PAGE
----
Where are Britain's selfless billionaires?

Rich people in other countries demand they be required to pay higher taxes more often than you might think. So why doesn't Britain have a Warren Buffett or a Bill Gates, willing to pay a little bit more tax for everybody's benefit?

Let’s get one thing straight: no one likes paying tax. Most of us, though, are willing to put up with it as the price we pay for living in a civilised country. Because a world in which we give up a chunk of our income to pay for an imperfect government is better than one in which we get to keep our money, but can’t leave the house to spend it because all the roads are potholed and anyway our neighbours have plague.

Since we’re going to have to pay tax whether we like it or not, then it makes some kind of sense for those who can most easily afford it to make the biggest contribution. That’s certainly what the public think: support for Ed Balls’ plan to hike the taxes on the top one per cent is, despite what the newspapers might tell you, consistently running at around 60 per cent.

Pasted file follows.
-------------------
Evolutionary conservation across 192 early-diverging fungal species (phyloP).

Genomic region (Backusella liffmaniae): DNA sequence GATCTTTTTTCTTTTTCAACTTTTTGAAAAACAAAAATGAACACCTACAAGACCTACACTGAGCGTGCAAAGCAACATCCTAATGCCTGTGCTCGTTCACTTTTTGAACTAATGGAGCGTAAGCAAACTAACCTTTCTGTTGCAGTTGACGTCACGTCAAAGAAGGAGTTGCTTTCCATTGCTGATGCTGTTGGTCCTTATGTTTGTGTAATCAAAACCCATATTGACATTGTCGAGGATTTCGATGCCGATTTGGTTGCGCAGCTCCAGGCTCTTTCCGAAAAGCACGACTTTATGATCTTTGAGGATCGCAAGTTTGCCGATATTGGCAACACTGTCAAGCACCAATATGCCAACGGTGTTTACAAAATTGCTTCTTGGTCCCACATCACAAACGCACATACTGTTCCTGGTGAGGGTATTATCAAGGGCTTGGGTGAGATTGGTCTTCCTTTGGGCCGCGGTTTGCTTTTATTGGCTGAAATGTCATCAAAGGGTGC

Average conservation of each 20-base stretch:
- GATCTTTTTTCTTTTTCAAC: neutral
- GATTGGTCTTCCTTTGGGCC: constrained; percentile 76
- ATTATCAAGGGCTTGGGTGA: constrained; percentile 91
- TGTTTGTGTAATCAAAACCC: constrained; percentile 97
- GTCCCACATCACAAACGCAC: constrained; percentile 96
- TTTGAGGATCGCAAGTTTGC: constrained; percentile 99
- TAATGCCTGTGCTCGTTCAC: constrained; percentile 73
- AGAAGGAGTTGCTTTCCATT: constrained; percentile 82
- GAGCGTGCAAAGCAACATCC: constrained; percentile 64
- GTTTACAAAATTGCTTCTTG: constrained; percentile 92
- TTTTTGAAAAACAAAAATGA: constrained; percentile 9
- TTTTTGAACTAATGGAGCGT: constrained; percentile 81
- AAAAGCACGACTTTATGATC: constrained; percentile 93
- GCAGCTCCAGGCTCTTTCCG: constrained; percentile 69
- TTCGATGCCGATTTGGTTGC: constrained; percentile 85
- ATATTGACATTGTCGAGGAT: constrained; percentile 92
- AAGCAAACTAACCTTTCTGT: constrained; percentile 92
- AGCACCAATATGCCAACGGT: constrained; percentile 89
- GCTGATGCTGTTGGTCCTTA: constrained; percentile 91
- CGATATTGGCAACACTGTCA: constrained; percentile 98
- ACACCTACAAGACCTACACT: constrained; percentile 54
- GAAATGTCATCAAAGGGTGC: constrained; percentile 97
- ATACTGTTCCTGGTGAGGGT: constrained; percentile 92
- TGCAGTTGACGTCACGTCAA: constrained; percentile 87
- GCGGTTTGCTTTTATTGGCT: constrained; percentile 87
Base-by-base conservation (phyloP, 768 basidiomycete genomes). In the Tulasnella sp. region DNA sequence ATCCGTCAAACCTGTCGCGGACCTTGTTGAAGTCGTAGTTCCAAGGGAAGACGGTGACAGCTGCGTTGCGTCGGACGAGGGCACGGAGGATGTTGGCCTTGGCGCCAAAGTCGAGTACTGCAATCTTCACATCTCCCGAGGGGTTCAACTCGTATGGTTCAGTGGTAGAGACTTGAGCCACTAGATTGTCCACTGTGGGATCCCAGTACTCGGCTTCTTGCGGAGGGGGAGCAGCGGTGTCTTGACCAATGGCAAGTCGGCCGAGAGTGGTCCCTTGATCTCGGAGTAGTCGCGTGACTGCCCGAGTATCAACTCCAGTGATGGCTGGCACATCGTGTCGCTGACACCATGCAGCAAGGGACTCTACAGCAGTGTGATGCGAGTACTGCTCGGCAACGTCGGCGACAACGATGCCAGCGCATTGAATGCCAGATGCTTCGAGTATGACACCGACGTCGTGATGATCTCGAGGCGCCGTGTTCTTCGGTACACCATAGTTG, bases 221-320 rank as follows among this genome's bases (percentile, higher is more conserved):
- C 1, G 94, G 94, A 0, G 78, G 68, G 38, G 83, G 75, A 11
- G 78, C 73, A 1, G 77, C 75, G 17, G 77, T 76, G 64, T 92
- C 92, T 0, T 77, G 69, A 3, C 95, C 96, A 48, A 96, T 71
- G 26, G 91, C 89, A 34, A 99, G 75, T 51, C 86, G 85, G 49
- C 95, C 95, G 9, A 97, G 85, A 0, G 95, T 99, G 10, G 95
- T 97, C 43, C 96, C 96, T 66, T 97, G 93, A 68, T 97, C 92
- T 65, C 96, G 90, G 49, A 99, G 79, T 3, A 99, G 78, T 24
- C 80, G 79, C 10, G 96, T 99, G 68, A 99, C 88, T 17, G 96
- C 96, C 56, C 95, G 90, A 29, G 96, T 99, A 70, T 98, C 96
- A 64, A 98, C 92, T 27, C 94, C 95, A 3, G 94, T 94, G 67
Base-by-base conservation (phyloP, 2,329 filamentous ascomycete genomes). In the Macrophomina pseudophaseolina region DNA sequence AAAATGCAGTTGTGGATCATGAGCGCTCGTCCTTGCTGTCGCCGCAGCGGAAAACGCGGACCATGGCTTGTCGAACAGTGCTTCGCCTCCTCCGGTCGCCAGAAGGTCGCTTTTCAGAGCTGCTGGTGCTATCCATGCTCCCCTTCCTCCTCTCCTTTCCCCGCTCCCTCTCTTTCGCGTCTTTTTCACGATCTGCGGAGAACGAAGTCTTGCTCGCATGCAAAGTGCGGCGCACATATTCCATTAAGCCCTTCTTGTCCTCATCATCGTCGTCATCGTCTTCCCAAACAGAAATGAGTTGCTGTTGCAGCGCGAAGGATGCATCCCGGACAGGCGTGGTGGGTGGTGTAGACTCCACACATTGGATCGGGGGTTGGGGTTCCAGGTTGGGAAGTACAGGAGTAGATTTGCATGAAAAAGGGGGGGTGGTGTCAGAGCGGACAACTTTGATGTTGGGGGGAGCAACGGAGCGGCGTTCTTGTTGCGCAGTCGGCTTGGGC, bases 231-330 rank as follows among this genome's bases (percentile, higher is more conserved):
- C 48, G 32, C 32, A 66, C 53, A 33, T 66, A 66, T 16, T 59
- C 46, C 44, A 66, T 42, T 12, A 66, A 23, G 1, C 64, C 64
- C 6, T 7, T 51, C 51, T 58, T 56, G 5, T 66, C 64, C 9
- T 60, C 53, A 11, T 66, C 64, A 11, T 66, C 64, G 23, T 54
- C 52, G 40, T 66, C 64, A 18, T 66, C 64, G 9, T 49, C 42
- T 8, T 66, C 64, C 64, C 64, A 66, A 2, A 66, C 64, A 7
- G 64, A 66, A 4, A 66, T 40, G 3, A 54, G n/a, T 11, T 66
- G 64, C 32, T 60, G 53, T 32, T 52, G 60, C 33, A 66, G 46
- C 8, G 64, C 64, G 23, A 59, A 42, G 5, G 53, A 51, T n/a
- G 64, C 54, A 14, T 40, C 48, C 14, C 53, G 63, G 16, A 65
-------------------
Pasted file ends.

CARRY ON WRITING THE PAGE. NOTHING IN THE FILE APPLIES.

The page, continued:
Oddly enough, though, there’s been remarkably little support for the plan from those who are actually going to have to pay the higher tax. The City, the business lobby and the right-wing press have all come out with responses so doom-laden that you’d think Balls had promised to nationalise Surrey.

This may seem a bit on the dog-bites-man side, but, actually, rich people demand they be required to pay higher taxes more often than you might think. In 2009, nearly 50 German billionaires signed a petition calling for the government to raise their own taxes, so they could help their country through the fiscal crisis. Two years later 16 of France’s wealthiest people did the same.